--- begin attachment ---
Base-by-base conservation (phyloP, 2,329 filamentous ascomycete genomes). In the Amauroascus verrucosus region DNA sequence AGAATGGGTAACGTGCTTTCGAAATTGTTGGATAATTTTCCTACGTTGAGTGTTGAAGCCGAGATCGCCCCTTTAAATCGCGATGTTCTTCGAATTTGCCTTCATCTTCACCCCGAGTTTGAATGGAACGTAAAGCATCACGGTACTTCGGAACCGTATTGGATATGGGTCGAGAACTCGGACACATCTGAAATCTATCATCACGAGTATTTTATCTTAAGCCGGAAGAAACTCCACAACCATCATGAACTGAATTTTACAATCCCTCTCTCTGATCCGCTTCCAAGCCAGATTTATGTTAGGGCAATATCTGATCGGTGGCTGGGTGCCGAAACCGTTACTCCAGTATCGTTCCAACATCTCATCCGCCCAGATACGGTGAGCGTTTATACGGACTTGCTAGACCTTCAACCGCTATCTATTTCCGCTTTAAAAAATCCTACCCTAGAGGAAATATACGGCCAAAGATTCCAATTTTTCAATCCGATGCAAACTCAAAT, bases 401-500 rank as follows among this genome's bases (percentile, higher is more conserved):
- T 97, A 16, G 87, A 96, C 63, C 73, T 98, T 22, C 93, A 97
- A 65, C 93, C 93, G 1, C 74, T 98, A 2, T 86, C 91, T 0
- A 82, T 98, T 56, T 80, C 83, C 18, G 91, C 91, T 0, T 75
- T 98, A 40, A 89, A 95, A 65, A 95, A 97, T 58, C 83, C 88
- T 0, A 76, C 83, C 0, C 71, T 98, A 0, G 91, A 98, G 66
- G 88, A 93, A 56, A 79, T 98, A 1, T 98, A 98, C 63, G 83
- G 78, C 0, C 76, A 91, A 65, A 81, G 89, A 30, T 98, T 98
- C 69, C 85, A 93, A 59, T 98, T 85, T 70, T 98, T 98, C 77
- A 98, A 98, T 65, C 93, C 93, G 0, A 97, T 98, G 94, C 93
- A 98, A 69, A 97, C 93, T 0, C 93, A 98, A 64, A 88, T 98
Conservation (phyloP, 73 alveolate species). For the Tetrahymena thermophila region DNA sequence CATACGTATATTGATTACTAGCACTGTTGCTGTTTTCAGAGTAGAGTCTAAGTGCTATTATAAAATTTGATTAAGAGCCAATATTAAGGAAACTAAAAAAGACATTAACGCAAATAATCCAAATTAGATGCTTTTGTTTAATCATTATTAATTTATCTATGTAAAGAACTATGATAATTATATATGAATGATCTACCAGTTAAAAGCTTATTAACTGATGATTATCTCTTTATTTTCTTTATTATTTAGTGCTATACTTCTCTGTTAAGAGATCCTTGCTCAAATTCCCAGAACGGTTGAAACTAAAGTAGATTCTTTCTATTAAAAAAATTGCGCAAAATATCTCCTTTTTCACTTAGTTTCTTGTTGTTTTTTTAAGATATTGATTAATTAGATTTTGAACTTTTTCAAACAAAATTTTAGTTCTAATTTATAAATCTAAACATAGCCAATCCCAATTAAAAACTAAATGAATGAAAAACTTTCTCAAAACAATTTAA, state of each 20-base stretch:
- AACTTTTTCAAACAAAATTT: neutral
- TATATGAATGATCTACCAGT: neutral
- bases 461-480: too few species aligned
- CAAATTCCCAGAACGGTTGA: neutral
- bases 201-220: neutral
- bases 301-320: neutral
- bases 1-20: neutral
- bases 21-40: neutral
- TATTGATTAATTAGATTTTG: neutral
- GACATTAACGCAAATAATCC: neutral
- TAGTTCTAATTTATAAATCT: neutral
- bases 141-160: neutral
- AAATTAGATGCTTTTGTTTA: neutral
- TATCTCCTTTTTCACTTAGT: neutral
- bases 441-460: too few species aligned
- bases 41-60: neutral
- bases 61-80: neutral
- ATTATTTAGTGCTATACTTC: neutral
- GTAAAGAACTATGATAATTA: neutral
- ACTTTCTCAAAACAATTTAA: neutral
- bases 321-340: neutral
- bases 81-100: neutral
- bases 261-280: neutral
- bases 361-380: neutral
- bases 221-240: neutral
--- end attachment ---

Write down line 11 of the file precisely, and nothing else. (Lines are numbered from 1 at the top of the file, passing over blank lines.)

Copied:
- A 98, A 69, A 97, C 93, T 0, C 93, A 98, A 64, A 88, T 98